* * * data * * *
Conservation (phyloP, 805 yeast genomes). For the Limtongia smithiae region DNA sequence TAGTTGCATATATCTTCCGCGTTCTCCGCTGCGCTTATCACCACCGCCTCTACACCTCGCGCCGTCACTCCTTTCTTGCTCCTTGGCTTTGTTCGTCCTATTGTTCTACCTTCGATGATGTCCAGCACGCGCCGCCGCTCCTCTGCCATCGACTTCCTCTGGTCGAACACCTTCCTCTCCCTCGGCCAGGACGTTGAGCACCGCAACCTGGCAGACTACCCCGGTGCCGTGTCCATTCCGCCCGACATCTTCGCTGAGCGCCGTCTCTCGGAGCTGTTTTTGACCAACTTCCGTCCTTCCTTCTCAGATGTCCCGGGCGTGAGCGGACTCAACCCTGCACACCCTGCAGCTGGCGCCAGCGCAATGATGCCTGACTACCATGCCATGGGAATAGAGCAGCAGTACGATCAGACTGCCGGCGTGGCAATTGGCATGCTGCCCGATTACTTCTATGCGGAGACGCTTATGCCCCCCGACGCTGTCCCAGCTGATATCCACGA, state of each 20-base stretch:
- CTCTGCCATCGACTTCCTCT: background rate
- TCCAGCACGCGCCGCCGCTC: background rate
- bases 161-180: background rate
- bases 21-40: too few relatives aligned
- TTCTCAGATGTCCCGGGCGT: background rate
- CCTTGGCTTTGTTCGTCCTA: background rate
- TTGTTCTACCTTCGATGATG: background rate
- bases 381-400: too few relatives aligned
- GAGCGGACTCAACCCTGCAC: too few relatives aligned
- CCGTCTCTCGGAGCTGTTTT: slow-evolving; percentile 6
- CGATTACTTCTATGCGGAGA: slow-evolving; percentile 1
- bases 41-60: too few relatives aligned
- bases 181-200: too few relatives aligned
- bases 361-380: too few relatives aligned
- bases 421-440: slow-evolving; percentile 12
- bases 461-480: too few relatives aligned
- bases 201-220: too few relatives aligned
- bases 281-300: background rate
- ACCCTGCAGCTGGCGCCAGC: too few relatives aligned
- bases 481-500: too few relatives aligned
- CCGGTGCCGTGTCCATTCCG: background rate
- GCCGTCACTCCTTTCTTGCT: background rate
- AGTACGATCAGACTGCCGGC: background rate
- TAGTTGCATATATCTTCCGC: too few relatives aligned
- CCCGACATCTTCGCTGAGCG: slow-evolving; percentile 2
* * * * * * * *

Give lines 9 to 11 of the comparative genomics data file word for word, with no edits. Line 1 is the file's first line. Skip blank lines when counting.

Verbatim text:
- bases 381-400: too few relatives aligned
- GAGCGGACTCAACCCTGCAC: too few relatives aligned
- CCGTCTCTCGGAGCTGTTTT: slow-evolving; percentile 6